“This is a tragedy we can see coming,” warns JP Morgan CEO Jamie Dimon in a document sent to members of the company.

Many Americans are concerned with the doomsday prediction made recently by JP Morgan CEO Jamie Dimon, whose knowledge and vast understanding of the U.S. economy and global marketplace is second to none.

There’s no question that the gloomy economic conditions most families are enduring don’t seem to be going away anytime soon.

But can the current financial reality really get worse than it already is?  And what will happen in the near future if the U.S. doesn’t change course and adopt new solutions now rather than later?

Dimon warned members of JP Morgan in a letter describing “key concerns” of the U.S. economy that he believes government officials must address now before it’s too late.

“The long-term fiscal and tax issues (driven mostly by healthcare and Social Security costs, as well as complex and poorly designed corporate and individual taxes), immigration, education (especially in inner city schools) and the need for good, long-term infrastructure plans…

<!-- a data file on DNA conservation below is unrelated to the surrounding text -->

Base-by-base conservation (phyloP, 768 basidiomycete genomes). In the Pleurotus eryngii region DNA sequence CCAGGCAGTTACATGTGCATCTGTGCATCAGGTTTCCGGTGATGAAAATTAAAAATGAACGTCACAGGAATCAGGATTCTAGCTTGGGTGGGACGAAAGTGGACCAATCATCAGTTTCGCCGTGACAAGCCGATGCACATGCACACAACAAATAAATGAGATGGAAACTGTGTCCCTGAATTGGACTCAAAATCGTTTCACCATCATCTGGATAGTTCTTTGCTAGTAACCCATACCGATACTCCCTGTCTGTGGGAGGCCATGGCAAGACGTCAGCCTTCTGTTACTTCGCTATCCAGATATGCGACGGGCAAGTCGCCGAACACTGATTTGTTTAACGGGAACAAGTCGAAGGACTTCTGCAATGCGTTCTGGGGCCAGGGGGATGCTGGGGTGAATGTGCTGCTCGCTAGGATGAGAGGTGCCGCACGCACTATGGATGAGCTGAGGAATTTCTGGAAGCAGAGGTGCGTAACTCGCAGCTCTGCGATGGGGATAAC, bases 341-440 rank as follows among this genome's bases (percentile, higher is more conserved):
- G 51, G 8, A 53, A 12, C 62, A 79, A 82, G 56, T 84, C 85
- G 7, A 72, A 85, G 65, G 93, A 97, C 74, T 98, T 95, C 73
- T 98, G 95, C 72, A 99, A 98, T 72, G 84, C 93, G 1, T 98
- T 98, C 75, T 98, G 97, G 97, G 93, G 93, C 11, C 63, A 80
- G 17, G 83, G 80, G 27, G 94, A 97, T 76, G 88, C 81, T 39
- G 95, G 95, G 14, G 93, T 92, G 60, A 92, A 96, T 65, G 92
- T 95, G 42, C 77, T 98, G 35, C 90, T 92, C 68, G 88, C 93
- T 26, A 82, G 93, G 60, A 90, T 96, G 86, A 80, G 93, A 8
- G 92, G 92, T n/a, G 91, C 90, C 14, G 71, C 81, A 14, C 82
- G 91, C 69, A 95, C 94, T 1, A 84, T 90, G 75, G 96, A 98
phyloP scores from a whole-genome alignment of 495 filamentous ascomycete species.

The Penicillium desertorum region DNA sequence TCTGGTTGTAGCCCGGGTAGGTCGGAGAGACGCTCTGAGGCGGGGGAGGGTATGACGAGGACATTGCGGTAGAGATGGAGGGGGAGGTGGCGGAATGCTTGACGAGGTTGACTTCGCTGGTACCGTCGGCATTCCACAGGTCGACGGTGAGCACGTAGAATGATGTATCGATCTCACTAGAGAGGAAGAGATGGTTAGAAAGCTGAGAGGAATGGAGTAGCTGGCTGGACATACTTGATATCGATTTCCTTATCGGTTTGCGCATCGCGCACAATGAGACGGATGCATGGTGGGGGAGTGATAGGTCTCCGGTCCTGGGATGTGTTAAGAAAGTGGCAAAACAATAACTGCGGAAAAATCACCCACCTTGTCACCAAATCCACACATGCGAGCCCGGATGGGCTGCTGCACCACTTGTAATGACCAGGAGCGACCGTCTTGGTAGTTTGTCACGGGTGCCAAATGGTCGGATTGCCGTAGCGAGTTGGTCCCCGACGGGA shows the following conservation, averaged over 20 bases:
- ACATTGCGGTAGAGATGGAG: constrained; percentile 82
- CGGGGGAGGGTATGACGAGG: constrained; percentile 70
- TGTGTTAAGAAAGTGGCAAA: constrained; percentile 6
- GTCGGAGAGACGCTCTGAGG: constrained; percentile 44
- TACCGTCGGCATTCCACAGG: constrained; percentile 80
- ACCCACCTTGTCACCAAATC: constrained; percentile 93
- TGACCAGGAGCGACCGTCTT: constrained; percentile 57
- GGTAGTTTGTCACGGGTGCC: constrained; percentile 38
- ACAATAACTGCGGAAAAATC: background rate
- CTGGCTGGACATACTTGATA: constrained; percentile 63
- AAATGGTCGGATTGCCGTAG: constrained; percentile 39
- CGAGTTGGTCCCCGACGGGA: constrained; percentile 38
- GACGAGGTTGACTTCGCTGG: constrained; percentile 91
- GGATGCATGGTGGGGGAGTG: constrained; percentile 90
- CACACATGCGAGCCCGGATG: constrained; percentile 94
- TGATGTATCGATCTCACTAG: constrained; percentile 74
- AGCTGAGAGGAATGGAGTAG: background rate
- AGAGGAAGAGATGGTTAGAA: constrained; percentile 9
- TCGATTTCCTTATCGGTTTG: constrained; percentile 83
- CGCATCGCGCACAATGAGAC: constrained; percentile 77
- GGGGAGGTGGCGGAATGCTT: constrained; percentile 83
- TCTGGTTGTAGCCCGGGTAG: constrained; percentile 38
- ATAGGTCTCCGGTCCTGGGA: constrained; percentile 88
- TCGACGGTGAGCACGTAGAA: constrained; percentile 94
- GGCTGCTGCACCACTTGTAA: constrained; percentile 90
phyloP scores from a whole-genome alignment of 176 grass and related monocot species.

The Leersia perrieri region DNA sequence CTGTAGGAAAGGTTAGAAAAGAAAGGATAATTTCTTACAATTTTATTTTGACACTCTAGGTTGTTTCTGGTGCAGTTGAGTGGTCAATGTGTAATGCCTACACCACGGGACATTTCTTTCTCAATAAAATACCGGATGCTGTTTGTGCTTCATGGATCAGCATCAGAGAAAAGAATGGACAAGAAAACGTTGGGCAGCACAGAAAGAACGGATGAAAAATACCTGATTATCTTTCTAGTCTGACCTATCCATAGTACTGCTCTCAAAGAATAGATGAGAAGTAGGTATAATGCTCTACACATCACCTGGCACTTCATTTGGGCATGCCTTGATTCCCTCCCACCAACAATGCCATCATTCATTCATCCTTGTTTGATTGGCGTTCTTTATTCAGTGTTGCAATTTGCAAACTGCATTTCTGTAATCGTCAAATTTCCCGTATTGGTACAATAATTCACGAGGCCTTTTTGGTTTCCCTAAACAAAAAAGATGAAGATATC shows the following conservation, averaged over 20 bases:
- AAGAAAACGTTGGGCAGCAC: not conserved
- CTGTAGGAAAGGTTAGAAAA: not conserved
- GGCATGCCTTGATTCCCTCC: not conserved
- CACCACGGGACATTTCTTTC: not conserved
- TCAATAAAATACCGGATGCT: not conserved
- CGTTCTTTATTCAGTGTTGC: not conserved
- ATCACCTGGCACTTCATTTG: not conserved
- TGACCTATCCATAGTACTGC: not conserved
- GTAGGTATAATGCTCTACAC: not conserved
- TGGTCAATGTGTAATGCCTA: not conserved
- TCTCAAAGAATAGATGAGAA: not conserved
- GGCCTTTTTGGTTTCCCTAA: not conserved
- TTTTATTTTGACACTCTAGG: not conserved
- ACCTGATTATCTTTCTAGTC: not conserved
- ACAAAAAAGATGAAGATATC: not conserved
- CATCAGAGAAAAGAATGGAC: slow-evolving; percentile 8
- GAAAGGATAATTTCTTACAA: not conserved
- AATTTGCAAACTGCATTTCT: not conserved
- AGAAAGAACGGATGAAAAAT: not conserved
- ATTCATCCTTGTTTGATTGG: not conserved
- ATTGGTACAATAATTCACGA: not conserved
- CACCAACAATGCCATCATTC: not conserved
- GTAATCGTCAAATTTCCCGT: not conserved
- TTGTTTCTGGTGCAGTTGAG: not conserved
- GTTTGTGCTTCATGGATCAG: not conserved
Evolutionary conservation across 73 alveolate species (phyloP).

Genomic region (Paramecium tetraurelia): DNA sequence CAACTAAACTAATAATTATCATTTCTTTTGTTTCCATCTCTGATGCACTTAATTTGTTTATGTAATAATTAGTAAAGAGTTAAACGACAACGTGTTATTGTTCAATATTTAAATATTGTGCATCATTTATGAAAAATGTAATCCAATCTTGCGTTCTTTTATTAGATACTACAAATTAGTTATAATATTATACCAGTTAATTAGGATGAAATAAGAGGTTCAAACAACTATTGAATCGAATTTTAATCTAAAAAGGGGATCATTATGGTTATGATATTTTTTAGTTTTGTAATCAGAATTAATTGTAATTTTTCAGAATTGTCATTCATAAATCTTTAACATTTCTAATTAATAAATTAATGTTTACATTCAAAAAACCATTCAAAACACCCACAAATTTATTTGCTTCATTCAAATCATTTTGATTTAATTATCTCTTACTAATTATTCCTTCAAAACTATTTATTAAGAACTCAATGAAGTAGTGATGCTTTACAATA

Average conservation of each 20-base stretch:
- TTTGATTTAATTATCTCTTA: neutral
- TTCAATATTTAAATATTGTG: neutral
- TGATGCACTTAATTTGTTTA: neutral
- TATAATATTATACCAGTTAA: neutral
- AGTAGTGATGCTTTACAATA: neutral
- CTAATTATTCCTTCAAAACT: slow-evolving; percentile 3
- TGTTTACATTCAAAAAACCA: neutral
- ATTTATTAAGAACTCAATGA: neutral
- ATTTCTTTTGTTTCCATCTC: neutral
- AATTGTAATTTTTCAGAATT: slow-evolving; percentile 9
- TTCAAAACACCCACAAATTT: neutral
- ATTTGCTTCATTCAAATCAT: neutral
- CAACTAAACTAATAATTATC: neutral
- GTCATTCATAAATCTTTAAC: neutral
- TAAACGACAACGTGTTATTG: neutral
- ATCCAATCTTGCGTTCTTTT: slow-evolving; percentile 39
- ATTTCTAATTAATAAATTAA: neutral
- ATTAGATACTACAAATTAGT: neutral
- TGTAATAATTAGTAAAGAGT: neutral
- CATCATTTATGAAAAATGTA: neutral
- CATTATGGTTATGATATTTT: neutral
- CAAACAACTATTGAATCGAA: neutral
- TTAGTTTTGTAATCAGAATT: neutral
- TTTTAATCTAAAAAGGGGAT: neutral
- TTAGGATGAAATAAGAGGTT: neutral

I do not believe that these issues will cause a crisis in the next five to 10 years, and, unfortunately, this may lull us into a false sense of security. But after 10 years, it will become clear that action will need to be taken.”

According to Dimon, the likelihood of a fallout in the world’s financial marketplace “is a tragedy we can see coming.”

Some Americans seem to agree with the sentiment that the writing is on the wall and it’s only a matter of time before the economy spirals out-of-control.

Unemployment and underemployment have jumped to historical levels.  Most Americans who are jobless have simply given up and exited the workplace altogether.

And the value of the dollar continues to drop as a consequence of rising levels of inflation, causing the price of goods to increase while working wages stagnate.

Leading economists argue the government’s economic policy is driving the crisis from bad to worse — and JP Morgan’s CEO seems to agree — as skyrocketing healthcare and Social Security costs reach seemingly unsustainable levels.